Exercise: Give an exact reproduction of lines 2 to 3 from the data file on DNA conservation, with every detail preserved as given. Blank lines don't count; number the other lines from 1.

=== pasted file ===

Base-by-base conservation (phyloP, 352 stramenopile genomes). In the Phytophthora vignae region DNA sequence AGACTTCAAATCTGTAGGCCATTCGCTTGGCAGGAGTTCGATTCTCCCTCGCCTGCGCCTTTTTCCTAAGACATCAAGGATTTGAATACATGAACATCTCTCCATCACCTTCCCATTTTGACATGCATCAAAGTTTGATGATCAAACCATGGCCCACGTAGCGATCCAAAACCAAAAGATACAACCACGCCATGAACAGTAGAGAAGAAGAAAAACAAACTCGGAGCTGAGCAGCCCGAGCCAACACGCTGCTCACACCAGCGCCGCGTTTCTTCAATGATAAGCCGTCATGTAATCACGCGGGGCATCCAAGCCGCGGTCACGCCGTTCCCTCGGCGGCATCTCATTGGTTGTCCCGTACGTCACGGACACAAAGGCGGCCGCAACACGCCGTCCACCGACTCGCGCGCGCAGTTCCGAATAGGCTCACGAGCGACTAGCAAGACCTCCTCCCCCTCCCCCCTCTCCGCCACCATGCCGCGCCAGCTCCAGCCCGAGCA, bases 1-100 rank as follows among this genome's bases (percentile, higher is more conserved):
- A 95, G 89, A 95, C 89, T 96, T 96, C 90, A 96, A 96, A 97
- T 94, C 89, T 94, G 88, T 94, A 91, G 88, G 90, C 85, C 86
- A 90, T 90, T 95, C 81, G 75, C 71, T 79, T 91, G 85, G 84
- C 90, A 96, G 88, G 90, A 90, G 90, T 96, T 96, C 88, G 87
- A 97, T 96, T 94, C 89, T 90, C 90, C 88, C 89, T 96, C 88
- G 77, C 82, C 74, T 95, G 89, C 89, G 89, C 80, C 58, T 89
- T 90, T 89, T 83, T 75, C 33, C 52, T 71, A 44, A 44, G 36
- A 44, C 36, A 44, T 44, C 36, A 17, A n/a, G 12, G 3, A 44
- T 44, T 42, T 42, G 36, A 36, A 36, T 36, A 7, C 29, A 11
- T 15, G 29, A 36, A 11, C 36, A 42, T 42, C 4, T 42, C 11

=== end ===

- A 95, G 89, A 95, C 89, T 96, T 96, C 90, A 96, A 96, A 97
- T 94, C 89, T 94, G 88, T 94, A 91, G 88, G 90, C 85, C 86